Turf Sedge2019-10-222020-07-01/wp-content/uploads/2019/02/logo2.pngGarden Style San Antoniohttps://www.gardenstylesanantonio.com/wp-content/uploads/2019/10/1488836110Sedge-Texas-Carex-retroflexa-var-texensis-detail-Monte-Vista-3-2016-bmw.jpg200px200px
Sun or partial shade. Nearly evergreen, with a glossy, tousled appearance and a plush texture underfoot. Native sedges superficially resemble turfgrass, but outperform them in dry shaded areas. Mowing and watering typically aren’t needed at all, depending on the species.
Planted as a plugs, sedge naturalizes easily, especially in sandy soil. Combine it with small perennials to soften hardscapes and liven up roughs and background native areas.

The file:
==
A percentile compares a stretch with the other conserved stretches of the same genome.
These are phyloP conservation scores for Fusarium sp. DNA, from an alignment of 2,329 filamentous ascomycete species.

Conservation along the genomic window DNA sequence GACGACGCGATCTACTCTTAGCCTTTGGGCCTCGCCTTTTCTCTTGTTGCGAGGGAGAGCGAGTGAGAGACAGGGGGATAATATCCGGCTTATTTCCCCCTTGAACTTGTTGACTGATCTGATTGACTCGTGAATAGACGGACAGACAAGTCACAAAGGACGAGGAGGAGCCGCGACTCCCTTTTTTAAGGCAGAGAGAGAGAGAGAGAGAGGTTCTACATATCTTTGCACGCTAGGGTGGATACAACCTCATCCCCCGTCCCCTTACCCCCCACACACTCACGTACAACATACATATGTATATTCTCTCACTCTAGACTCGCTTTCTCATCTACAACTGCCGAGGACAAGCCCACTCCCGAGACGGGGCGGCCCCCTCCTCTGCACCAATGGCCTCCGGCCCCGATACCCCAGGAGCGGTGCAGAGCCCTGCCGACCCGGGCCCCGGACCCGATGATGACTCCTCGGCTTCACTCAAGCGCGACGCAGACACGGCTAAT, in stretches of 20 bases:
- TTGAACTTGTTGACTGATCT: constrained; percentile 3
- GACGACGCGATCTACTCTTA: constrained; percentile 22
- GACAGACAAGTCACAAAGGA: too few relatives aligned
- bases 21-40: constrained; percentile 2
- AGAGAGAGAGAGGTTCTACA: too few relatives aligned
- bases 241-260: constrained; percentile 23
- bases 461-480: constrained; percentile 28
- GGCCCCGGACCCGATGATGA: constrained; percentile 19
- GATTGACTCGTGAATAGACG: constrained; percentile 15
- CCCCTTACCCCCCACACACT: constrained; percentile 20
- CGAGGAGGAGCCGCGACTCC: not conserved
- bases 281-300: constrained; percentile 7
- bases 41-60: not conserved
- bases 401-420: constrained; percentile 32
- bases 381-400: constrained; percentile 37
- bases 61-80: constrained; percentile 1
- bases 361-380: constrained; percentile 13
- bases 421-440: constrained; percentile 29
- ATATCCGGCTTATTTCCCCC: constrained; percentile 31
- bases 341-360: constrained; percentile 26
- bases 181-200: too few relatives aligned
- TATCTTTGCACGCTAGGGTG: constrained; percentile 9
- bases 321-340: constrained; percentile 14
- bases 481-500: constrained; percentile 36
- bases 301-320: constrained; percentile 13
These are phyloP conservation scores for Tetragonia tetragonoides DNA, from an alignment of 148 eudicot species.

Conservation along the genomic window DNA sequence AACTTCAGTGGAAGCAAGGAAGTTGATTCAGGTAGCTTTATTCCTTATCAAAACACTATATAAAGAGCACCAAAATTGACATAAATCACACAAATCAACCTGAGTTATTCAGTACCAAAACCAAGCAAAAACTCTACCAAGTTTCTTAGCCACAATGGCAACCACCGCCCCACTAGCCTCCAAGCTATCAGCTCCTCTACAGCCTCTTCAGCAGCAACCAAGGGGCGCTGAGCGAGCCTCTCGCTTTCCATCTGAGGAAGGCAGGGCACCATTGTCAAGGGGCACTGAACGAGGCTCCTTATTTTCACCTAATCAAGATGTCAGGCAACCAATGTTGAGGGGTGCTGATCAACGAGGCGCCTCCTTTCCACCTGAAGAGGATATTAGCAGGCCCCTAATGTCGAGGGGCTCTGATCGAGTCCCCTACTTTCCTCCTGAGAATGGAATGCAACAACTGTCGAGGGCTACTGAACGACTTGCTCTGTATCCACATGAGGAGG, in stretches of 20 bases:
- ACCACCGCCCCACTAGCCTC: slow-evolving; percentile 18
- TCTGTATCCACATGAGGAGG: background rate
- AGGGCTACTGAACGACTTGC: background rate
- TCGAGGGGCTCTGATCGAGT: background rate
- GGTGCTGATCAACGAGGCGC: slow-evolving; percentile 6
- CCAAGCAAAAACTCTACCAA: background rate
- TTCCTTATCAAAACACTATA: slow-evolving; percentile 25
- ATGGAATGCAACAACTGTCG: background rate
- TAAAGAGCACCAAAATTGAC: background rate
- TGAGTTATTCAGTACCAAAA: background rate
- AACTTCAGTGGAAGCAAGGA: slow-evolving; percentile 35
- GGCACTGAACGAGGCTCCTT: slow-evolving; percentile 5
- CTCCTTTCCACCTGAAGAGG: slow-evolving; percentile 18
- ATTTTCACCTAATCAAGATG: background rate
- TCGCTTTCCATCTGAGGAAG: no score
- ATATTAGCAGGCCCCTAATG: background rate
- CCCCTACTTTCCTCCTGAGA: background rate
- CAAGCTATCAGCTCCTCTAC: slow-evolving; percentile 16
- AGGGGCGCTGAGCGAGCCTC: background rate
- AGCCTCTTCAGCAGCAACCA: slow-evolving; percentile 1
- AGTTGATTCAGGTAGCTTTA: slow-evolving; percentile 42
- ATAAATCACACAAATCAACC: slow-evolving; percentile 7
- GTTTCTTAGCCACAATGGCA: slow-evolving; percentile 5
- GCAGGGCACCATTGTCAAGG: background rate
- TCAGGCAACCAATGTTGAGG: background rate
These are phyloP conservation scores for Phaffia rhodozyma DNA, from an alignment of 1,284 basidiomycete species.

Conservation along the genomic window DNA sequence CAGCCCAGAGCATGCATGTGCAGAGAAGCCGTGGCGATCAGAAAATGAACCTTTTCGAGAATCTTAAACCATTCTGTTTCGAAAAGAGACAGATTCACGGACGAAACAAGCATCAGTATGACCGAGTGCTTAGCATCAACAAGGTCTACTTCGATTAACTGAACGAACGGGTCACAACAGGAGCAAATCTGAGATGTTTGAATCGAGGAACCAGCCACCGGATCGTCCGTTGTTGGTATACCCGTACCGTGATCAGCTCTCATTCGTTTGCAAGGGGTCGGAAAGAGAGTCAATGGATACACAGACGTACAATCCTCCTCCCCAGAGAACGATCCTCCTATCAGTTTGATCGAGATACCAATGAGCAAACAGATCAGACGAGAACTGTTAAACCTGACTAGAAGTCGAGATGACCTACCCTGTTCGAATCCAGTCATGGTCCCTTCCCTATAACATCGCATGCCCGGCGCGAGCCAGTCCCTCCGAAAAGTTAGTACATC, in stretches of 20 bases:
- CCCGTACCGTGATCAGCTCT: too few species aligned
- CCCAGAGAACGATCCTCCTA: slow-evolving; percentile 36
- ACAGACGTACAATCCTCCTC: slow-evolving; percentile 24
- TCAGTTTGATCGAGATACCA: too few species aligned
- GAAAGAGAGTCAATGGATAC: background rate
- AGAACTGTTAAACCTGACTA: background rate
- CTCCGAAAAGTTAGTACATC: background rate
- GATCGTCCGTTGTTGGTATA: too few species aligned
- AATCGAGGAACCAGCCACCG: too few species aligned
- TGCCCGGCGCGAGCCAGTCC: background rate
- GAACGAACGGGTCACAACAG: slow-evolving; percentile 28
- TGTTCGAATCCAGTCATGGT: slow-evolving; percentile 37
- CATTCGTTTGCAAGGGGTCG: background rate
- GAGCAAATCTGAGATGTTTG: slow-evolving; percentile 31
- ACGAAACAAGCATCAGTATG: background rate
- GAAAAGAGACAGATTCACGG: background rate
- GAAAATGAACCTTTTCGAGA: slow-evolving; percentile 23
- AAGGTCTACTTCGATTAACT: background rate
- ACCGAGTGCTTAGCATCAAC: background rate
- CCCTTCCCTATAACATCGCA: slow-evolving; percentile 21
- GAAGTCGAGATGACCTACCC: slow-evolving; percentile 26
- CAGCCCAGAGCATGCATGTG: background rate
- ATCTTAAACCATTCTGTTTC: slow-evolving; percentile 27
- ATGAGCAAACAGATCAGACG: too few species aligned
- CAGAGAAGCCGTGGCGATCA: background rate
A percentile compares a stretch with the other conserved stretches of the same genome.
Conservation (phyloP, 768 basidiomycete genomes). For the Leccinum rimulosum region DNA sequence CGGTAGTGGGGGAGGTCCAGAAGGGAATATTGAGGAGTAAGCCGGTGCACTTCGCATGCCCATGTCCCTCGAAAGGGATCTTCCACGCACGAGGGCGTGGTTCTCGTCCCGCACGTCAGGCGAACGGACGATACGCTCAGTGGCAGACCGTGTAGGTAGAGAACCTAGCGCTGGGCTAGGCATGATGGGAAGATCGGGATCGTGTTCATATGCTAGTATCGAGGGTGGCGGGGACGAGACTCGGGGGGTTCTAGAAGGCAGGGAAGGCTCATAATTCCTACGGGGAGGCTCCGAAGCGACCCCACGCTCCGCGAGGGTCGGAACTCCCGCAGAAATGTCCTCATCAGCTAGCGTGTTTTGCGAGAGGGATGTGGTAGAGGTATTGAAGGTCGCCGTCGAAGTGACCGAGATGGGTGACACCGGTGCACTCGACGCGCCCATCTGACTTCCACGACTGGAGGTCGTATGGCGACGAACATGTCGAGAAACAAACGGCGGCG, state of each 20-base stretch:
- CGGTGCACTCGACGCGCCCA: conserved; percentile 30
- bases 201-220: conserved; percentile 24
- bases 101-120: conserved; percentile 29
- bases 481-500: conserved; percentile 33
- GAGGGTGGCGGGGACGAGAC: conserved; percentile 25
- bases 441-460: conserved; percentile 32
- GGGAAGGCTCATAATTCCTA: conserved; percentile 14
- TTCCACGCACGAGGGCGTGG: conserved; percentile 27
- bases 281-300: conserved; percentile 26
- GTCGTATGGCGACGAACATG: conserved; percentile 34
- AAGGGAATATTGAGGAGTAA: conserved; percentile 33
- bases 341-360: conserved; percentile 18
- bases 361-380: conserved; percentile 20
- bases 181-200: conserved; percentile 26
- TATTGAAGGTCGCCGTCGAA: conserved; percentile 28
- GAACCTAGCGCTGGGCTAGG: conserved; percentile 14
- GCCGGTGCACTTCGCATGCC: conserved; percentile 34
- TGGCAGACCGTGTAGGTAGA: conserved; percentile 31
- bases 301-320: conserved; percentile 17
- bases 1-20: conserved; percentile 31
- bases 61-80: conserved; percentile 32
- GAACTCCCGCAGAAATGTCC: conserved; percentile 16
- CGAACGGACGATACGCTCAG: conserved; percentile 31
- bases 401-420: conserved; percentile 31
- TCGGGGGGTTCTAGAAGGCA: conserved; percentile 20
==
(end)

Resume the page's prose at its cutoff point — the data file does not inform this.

A fairly recent introduction to the local landscape trade, sedge has generated interest as a native and drought-hardy turf substitute. Many local landscapers obtain plugs from Austin nurseries where it is more commonly available under a variety of names. Texas sedge may grow up to 10 inches; Webberville (Meadow) Sedge is an even shorter variety collected near Austin and now rebranded as “turf sedge” (now believed to be a separate species, Carex perdentata.)
Don’t confuse the native sedges with purple nutsedge (“nutgrass”), which isn’t closely related.
Can be mowed — on a high setting no lower than 4 inches — to refresh foliage or to crop in spring. It’s also easy enough to cut with scissors where needed.